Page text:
Today — Sunday afternoon in Japan — the crisis will pass through the much discussed 48 hour mark.
There have been more than 250 aftershocks, including 29 exceeding 6.0 on the Richter scale. The original earthquake has now been recalculated at 9.0 on the Richter.
The death toll is still unclear, but over 10,000 has emerged as a consensus estimate. According to Nikkei, “”We have no choice but to deal with the situation on the premise that it (the death toll) will undoubtedly be numbered in the ten thousands,” Naoto Takeuchi, head of the Miyagi prefectural police.”
The 350,000-450,000 evacuees (reports disagree on the number) generated by the earthquake and tsunami have been joined by at least 180,000 displaced by the threat of nuclear meltdown at the Fukushima plants. NHK has learned that over 313,000 people were taking refuge at around 1,850 evacuation centers as of 8 PM Sunday. Last night the temperature was below freezing across northeastern Japan, similar night-time temperatures are forecast for the remainder of the week. A new cool front with rain, sometimes heavy, and snow showers is also forecast for tonight.
According to Yomiuri on Sunday, “the Health, Labor and Welfare Ministry said that water supply was cut off in at least 1.4 million households in 16 prefectures.”
According to TEPCO, “about 270,000 households in the Ibaraki, Tochigi and Chiba areas were without power on Sunday, down from some 4 million immediately after the quake.” Other reports indicate that as of Sunday morning (Japan time) 1.4 million households nationwide are without electricity.
According to some estimates electric power generation capacity in Honshu (the principal Japanese island) is about 60 percent of normal. Planned brown-outs for a wide area — including Tokyo — are being announced for Monday, in an effort to avoid a more serious uncontrolled blackout. According to NHK, “Trade and industry minister Banri Kaieda says TEPCO’s current capacity is 31 million kilowatts per day, which is 10 million kilowatts short of the (typical) daily demand of 41 million kilowatts.”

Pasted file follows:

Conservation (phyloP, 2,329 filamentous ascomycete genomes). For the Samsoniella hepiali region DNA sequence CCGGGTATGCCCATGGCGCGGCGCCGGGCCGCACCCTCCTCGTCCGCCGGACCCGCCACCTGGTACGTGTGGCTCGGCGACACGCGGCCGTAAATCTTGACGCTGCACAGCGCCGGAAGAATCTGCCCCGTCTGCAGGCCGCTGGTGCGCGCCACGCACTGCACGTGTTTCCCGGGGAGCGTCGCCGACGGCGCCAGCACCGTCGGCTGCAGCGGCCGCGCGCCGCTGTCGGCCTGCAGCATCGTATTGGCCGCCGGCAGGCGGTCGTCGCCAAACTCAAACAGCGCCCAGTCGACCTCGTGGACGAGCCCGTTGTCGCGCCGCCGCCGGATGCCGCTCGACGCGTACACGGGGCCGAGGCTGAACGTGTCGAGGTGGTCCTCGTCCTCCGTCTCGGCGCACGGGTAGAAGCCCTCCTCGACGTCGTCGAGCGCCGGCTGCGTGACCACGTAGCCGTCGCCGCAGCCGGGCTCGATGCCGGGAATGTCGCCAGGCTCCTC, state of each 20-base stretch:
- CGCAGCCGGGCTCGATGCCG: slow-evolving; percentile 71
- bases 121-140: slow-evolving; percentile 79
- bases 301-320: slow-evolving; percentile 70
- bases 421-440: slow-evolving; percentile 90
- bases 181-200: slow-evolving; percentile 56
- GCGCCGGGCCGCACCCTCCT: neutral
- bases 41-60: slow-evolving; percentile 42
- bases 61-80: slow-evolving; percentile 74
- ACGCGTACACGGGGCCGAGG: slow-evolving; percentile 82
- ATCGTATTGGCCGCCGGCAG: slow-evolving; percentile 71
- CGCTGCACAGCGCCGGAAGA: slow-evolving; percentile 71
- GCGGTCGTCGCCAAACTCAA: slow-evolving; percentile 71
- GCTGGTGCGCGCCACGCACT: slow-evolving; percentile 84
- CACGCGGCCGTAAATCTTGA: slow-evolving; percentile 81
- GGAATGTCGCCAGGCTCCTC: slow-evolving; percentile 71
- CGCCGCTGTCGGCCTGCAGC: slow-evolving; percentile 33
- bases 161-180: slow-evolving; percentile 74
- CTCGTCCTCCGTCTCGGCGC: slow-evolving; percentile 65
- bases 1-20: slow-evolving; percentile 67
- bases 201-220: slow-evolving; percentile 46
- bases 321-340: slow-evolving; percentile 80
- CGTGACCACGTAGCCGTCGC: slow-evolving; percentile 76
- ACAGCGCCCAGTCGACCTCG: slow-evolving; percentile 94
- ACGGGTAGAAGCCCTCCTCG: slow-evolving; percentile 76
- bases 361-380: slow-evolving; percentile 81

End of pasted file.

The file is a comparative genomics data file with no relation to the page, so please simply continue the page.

Communications outages include 475,400 fiber-optic lines, 879,500 subscribed phone lines, and 11,400 cell towers and other base stations. In some cases the outage totals are climbing as telecoms get a better handle on the situation.
Fuel capacity has been cut by at least 20 percent. Several refineries have been closed or have cut-back on operations. For example, according to Reuters, “JX Holdings has declared force majeure on its refined product supplies as its stocks were depleted and distributions were disrupted. The company said it was working to boost output at its refineries that were still operating and diverting products to domestic use instead of exports to meet a supply shortfall.” Demand for fuel oil — especially Low Sulfur Fuel Oil (LSFO), used by power plants — is expected to surge to replace power capacity lost because of nuclear power shutdowns. Most East Asian LSFO is sourced from Brazil’s Petrobras, but some additional capacity may be possible from Indonesia.
Transportation into the impact zone continues to be seriously complicated by the earthquake/tsunami destruction of roads, bridges, ports ,and air fields.
Several news reports indicate surging demand for bottled water, food, and other essential supplies even in Tokyo and other cities outside the principal impact zone. Some of this reflects anxiety related to possible after-shocks and thereby on supply chain disruptions (see one story from the Wall Street Journal). This hoarding effect is disrupting some local supply capabilities. But so far food shortages are anecdotal and no systemic impact on capacity is anticipated. In an especially promising sign, late Sunday a large supermarket in Sendai, closest to the epicenter, reopened.
In the immediate aftermath of the earthquake all Japanese ports were closed to assess damage and mitigate consequences. Reports are mixed on when port operations will resume and at what capacity. According to the Wall Street Journal, “In the immediate aftermath of the disaster, some manufacturers and analysts have worried about the short-term drying up of orders from Japan as it wrestles with failed communications networks and the scope of the catastrophe. As plants across Japan slowed or shuttered operations, worry over supply-chain disruptions have also mounted. In the longer term, orders could increase as Japan ramps up imports related to rebuilding efforts.”
In an unprecedented step, 100,000 members of the Japanese Self-Defense Forces have joined the rescue effort.